Film Review: Assassins



Whilst there remain a few secretive regimes around the world, none are quite as covert or fascinating as North Korea. Since the end of the Korean War, its borders have essentially been closed. Whilst we’re only afforded slivers of information from defectors or visitors, it’s clear that the Kim Family’s cult of personality, alongside the political ideology of Juche or self-reliance, is quite unique amongst nations.

Whilst Kim Jong-un might be the current ‘Dear Leader’ and his power is absolute, it doesn’t prevent political machinations or familial disputes. Indeed, with great power comes great anxiety and paranoia in the DPPK. On 13 February 2017, Kim Jong-nam, the eldest son of the late Kim Jong-il and half-brother of the current ruler, was assassinated using a nerve agent in Kuala Lumper Airport. Assassins tells the story of the two women convicted of his murder.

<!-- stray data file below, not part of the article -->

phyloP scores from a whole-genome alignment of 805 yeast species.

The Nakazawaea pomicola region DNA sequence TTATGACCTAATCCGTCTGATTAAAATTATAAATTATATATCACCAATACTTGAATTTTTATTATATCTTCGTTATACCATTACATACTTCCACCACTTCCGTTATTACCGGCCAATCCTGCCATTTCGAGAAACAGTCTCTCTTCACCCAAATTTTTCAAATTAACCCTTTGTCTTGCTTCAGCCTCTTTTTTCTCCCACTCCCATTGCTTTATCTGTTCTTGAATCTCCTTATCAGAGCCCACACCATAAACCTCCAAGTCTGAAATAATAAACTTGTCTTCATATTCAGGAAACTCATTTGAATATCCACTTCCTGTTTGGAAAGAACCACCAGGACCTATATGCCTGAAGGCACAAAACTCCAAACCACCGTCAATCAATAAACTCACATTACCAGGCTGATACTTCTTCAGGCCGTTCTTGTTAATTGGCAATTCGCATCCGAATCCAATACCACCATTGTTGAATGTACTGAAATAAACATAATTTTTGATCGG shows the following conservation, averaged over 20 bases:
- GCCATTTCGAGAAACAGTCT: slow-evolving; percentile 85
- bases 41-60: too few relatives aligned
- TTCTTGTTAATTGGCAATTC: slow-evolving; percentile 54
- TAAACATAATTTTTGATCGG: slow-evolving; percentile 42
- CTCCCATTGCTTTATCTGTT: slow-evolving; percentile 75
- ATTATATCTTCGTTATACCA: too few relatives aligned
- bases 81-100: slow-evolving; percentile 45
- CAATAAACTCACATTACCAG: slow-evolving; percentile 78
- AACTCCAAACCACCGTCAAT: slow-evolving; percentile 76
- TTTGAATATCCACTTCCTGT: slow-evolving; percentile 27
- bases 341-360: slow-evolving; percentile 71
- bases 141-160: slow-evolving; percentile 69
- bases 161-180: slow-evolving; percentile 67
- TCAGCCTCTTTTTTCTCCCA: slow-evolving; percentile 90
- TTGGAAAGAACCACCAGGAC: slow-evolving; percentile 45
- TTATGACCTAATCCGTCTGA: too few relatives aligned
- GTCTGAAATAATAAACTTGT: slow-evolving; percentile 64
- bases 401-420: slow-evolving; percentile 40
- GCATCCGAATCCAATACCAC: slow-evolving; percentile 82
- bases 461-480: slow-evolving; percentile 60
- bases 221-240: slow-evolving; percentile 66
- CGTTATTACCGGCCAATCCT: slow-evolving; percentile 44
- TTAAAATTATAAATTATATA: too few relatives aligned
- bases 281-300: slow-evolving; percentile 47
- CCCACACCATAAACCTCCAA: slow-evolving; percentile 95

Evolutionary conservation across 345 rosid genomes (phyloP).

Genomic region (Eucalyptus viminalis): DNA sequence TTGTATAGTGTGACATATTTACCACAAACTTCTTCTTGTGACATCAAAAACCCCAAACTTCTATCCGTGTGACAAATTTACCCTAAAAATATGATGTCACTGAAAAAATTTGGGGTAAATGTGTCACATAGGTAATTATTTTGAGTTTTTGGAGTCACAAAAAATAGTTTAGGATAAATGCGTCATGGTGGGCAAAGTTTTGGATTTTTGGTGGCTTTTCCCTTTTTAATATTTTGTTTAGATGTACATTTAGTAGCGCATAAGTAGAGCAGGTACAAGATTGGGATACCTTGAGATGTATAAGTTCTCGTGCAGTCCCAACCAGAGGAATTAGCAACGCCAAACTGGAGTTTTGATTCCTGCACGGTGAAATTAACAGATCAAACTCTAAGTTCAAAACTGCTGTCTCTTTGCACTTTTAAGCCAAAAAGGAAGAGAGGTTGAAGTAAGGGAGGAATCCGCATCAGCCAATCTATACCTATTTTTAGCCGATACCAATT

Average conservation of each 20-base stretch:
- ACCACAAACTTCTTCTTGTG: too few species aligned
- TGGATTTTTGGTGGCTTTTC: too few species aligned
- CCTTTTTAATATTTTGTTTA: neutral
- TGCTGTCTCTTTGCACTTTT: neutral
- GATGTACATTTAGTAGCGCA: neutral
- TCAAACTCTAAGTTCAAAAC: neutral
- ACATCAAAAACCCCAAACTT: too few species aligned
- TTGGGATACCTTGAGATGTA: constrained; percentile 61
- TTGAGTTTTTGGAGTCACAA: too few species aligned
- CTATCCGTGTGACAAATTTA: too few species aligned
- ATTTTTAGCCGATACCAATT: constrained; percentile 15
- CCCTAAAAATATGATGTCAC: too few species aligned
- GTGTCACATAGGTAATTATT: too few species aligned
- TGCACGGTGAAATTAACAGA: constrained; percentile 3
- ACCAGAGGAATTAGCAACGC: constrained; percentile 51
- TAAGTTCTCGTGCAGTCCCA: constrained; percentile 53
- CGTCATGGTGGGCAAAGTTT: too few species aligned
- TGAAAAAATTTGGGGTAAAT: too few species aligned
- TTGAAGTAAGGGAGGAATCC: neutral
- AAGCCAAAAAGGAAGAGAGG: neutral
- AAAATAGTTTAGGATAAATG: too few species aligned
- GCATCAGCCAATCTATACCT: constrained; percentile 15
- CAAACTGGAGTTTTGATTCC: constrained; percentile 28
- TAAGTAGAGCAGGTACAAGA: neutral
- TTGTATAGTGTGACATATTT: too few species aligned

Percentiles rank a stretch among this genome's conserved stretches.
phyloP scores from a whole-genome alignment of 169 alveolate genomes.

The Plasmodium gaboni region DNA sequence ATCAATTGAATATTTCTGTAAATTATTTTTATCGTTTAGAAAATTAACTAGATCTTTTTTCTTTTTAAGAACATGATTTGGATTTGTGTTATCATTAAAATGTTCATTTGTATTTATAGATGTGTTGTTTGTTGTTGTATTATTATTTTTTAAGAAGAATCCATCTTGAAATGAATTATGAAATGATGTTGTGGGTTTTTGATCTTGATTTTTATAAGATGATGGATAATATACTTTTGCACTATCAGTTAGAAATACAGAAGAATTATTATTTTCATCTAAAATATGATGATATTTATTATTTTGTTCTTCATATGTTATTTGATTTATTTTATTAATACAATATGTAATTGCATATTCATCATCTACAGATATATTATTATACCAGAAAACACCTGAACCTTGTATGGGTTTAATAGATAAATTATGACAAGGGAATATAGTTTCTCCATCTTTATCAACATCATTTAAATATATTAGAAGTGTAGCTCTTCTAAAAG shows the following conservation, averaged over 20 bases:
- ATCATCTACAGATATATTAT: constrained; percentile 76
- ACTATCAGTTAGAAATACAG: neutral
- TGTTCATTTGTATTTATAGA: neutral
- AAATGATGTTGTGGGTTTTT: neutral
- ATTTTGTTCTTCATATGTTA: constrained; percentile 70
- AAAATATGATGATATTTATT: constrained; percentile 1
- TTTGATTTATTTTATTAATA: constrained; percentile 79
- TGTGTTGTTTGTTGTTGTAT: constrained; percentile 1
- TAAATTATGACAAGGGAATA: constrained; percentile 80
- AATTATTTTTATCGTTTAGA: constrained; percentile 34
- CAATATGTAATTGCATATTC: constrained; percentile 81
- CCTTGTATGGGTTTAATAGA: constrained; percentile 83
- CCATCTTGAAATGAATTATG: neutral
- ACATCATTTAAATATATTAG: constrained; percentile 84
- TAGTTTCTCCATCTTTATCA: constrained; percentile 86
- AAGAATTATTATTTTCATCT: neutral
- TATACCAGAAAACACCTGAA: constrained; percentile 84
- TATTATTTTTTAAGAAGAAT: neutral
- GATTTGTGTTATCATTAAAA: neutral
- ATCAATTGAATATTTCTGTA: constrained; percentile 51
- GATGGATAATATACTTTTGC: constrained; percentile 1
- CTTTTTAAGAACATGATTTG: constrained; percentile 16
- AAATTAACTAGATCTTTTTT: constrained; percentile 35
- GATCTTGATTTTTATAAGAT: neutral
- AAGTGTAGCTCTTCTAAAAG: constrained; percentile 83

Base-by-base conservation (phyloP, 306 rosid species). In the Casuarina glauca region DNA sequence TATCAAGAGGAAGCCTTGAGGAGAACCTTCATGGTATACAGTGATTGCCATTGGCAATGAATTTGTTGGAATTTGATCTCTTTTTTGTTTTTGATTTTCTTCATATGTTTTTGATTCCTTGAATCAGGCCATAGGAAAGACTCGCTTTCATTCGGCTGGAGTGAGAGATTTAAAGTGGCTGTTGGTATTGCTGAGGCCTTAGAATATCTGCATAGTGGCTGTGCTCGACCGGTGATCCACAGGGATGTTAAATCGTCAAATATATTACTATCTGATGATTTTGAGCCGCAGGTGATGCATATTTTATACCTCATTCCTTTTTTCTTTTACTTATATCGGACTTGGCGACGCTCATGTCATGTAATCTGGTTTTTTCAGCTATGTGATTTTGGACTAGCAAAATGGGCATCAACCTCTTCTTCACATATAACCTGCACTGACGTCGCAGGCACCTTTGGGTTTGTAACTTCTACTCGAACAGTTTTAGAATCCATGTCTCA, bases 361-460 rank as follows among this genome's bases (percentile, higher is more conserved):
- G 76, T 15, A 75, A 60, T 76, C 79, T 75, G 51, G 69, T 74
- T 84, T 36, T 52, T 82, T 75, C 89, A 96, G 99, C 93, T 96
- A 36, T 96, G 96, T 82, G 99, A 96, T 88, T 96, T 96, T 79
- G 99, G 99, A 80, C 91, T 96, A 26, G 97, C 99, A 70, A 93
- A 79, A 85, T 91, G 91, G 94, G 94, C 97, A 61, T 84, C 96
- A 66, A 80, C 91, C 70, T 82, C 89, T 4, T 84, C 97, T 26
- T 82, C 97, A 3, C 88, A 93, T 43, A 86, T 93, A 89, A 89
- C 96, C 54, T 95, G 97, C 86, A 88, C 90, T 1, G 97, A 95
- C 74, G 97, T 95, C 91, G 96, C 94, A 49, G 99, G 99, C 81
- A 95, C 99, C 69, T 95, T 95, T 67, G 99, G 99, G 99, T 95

Assassins tells an extraordinary and almost unbelievable story in a detailed and meticulously crafted way. It could easily have been sensualised or overwrought but director Ryan White is more interested in the three victims of this unusual plot and uncovering the truth. Using security footage, interviews and other media he pieces together a tangled web of exploitation and intrigue. Assassins is a fascinating investigation into a rather singular murder.

Assassins is available on Dogwoof on demand and other digital platforms from 29 January.

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